For any of these articles to make sense, you need to be familiar and have access to phpMyAdmin. Your hosting provider will gladly help you our there.

    If you have a fairly small database (up to 5MB), have a look at this:

    If you database is significantly larger, you need other means of uploading and importing it. I reccomend the sue of a PHP script, as detailed here:

    One sure PHP Script is BigDump:

    Obviously, before a RESTORE actually works, you would have had to BACKUP your database (naturally). Perhaps you would like to check out this article to find out how to do this:


  • Jay Versluis 3:13 pm on February 8, 2009 Permalink | Reply
    Tags: , PHP, Yahoo Pipes   

    Categories: PHP, Plugins ( 26 )

    How to add a Facebook Group Feed 

    I’ve come acoss this the other day, comes in handy as Facebook Groups don’t have a generic RSS feed. Here’s how you can display what’s new in your favourite groups within your WordPress Site:

    1. Make sure you have your Facebook Group ID handy (it’s the last 11 or so numeric digits after the ‘groupid’ tag in the URL). Check Jason Silver’s excellent Yahoo! Pipe script:
    2. http://pipes.yahoo.com/jasonsilver/facebookgroup
    3. This will give you an option to embed as badge in various formats (WordPress, Blogger, PHP Script and many others).


  • Jay Versluis 12:08 pm on February 7, 2009 Permalink | Reply
    Tags: , increase upload limit, PHP   

    Categories: PHP ( 26 )

    How to change the PHP Upload Limit 

    Usually your hosting package limits the amout of data you can upload to 2MB, which isn’t enough for most of us. It’s good for that 200k photo, but say you’re uploading a 4MB audio clip, a video or a large PDF, you’re stuck.

    Fret not my friends, for help is at hand! Put the following code in your .htaccess file and smoke it:

    php_value upload_max_filesize 100M
    php_value post_max_size 100M

    Instead of “100M” you can choose any limit you like, say 5M, 10M or whatever limit you like.

    If you can’t find the .htaccess file, it might either be that

    • your FTP client doesn’t display hidden files; make sure that it does
    • or it doesn’t exist (in which case, create a plain text file, upload it and name it .htaccess)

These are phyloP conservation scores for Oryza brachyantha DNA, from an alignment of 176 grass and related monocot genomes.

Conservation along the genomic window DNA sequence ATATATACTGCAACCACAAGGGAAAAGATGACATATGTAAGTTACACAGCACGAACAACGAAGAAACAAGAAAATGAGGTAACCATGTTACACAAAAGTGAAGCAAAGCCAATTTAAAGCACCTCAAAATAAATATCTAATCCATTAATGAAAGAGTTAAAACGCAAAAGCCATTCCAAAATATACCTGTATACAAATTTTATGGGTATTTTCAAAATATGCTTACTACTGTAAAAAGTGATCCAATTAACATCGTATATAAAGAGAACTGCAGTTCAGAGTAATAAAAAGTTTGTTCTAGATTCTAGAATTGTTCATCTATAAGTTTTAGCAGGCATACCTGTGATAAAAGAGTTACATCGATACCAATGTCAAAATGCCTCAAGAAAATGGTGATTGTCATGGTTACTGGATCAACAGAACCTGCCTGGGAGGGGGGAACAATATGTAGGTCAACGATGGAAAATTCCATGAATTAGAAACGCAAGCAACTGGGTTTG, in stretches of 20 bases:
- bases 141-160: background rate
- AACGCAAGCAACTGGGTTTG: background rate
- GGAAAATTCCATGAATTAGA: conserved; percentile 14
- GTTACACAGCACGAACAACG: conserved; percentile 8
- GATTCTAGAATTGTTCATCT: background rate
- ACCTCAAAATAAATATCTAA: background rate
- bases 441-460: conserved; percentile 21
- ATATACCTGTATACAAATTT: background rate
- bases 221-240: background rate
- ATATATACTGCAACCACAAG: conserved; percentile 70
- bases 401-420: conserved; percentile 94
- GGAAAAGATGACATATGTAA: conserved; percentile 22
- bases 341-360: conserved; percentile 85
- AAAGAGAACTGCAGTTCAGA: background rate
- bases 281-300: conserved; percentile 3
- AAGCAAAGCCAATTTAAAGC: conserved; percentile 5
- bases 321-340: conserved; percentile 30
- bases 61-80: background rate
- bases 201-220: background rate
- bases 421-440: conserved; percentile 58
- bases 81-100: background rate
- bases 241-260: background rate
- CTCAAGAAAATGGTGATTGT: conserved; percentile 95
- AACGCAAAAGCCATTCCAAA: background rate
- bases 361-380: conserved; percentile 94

If you’re having trouble, just download this file. Then simply unZIP it and upload the contents into your WordPress directory. Once it’s on the server, rename it to .htaccess and you’re done.

    Good luck ๐Ÿ˜‰

    • Joe White 6:46 pm on November 8, 2011 Permalink | Reply

      Thanks, Jay. I’m a bit confused as to why such a limit would be imposed. I’m using WordPress through a hosting service with unlimited (theoretically) memory. I basically just want the option of embedding MP3 and video files without having to link to something like Soundcloud (whose visual interface I don’t like.)

      Any other options for how to get around this 8 mb limit?


      • Jay Versluis 8:08 pm on November 8, 2011 Permalink | Reply

        I’m sure you hosting company can increase this for you – if not via .htaccess then maybe there’s another way. Having said that, shared hosting is a finely tuned ecosystem so I do understand that they want to keep the caps on how much RAM each user can use. Who are you hosting with? Unlimited is probably referring to disk space rather than system memory ๐Ÿ˜‰

        You can upload larger files via FTP and then link to them manually. It’s not as convenient as uploading them from the WordPress backend, but works with files as large as your web space allows. Search for FileZilla, that’s a free FTP client. Upload your files to wp-content/uploads for example and access them like this: http;//yourdomain.com/wp-content/yourfile.mp3

        Hope this helps ๐Ÿ˜‰

        • Dan 10:32 pm on December 8, 2011 Permalink | Reply

          Thank you Jay! I’ve been searching the internet for a solution. Editing the .htaccess file did not work for me either (I got the internal error message). I don’t know why I did not think to just upload it via an FTP program, but this makes perfect sense!